Morrison rejects the introduction of gender quotas to increase the number of women

Deputy Prime Minister Michael McCormack, Prime Minister Scott Morrison and Treasurer Josh Frydenberg at a Coalition party room meeting at Parliament House

Scott Morrison has ruled out the introduction of gender quotas to increase the number of liberal women in the federal parliament, as one of his senators moves away from a threat to name alleged party thugs.

The prime minister admits that Liberals need to recruit more women, but on Tuesday they asked if adopting a quota was the best approach, and they answered categorically: "No".

Morrison emphasized the liberal organizational branches, and not the parliamentary party, in the shortlisted candidates.

"It's incumbent on every party president, every branch president, every person in the party across the country that we look to see how we can get more women involved in a strong role within our party," he told 6PR radio.

"We are, I think, underrepresented here in our parliamentary ranks, but in terms of those who are here, we have a very strong representation in our party in the executive, in the government ministry."

His ministry includes six women, five more under Malcolm Turnbull, but with a total of one quarter of all ministers. Five more women are in junior positions.

In general, less than a quarter of the federal liberal deputies are women compared to almost half of the Labor representatives.

Former minister Craig Laundy became the first deputy of the male Liberal Party to support gender quotas.

Mr. Laundy says he agrees with merit-based preselections, but fears that without a quota system, liberals will not adequately increase female representation.

"Perhaps the first step is the short-term intervention with a quota system in safe seats and selected safe places in the Senate so that the party can increase its female representation to the 50/50 level," he told The Australian.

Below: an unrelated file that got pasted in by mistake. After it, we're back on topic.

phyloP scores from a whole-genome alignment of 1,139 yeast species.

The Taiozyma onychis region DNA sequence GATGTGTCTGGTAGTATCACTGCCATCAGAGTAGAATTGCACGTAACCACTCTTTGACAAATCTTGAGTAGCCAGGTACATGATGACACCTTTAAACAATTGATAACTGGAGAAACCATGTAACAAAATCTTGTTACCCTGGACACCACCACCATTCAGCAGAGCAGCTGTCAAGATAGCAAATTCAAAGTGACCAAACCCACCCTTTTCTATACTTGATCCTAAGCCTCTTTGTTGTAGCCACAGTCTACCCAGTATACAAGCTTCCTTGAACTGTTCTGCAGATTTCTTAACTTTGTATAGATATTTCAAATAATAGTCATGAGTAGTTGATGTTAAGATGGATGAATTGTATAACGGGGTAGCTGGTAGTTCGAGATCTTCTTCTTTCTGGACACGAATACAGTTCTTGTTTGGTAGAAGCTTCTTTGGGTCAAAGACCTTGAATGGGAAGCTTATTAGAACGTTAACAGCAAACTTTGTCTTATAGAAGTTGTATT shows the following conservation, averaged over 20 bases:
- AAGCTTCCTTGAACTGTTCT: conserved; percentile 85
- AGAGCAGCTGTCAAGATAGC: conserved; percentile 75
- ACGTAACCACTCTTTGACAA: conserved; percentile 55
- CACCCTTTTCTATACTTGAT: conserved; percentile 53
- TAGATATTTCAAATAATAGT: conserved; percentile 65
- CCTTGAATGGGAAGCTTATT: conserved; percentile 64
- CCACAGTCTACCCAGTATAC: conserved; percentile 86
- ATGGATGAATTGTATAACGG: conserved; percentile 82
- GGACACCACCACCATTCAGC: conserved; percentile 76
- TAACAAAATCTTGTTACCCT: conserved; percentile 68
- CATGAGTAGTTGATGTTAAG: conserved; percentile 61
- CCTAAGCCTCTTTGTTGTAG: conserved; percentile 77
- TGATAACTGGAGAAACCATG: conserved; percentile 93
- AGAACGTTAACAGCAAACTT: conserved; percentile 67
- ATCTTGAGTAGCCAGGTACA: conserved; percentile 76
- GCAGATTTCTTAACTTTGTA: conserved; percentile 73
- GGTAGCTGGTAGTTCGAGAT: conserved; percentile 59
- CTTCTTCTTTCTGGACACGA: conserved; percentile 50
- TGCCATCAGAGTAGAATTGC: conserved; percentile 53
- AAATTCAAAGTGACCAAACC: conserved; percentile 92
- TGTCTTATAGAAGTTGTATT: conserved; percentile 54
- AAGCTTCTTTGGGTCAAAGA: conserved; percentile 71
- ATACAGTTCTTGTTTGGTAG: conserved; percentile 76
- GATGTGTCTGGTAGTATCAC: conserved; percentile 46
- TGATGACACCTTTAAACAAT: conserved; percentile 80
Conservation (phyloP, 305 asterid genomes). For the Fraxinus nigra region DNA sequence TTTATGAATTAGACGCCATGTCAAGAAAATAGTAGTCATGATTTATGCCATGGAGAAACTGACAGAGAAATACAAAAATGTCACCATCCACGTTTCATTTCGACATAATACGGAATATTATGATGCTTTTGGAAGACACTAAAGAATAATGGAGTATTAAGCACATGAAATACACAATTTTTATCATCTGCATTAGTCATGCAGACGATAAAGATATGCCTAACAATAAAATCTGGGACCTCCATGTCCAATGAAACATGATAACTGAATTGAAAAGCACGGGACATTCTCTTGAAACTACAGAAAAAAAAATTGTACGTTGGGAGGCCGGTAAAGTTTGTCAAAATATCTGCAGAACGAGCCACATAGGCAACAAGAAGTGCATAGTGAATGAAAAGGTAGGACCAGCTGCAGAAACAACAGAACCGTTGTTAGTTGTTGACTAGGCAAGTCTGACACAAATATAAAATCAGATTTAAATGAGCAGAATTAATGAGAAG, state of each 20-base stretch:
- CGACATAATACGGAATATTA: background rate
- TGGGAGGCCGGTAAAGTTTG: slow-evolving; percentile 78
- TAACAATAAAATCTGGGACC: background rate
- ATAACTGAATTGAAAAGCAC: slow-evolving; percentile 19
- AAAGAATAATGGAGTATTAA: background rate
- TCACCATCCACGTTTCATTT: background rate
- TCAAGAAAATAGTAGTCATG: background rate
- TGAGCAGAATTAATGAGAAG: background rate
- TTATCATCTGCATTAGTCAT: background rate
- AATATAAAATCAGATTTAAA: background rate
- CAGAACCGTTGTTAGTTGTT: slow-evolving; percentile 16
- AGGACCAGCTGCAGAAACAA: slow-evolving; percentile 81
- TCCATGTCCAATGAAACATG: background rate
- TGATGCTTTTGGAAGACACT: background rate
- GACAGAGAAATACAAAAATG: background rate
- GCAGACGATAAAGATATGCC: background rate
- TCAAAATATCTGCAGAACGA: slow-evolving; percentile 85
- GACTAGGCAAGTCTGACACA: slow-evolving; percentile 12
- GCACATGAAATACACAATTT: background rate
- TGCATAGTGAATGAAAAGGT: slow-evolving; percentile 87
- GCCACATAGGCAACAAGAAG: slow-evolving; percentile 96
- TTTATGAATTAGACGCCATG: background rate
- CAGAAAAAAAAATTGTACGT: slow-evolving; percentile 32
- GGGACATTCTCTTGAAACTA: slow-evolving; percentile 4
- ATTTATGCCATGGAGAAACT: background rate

The southern Australian liberal parliamentarian, Rowan Ramsey, is also open to suggestion.

"It's a bit mysterious why we do not have more women in parliament, maybe it's something about the workplace that makes them reluctant," Ramsey told reporters in Canberra.

The liberal leader, Sussan Ley, raised for the first time the possibility of adopting gender quotas, and the high deputies, among them Marise Payne and Julie Bishop, publicly lamented the scant number of women.

However, the Liberal ministers, including Simon Birmingham, Steve Ciobo and Josh Frydenberg, are satisfied with the party's goal of a 50 percent female representation by 2025.

Liberal Senator Eric Abetz admits that many women of great merit have been ignored in the past.

"But quotas in the interests of quotas, everything I say with respect is, take a look at the Labor side of parliament and you can see what the quotas do and it's not a good look," he said.

Meanwhile, liberal senator Lucy Gichuhi seems to be moving away from threats to name the thugs inside the party.

The South Australian senator had threatened to use parliamentary privilege to publicly release his colleagues accused of harassment and intimidation during last month's liberal leadership crisis.

"As for the intimidation in my political career: yesterday I had a conversation with Prime Minister Scott Morrison, the prime minister took up the issue," he posted on Twitter.

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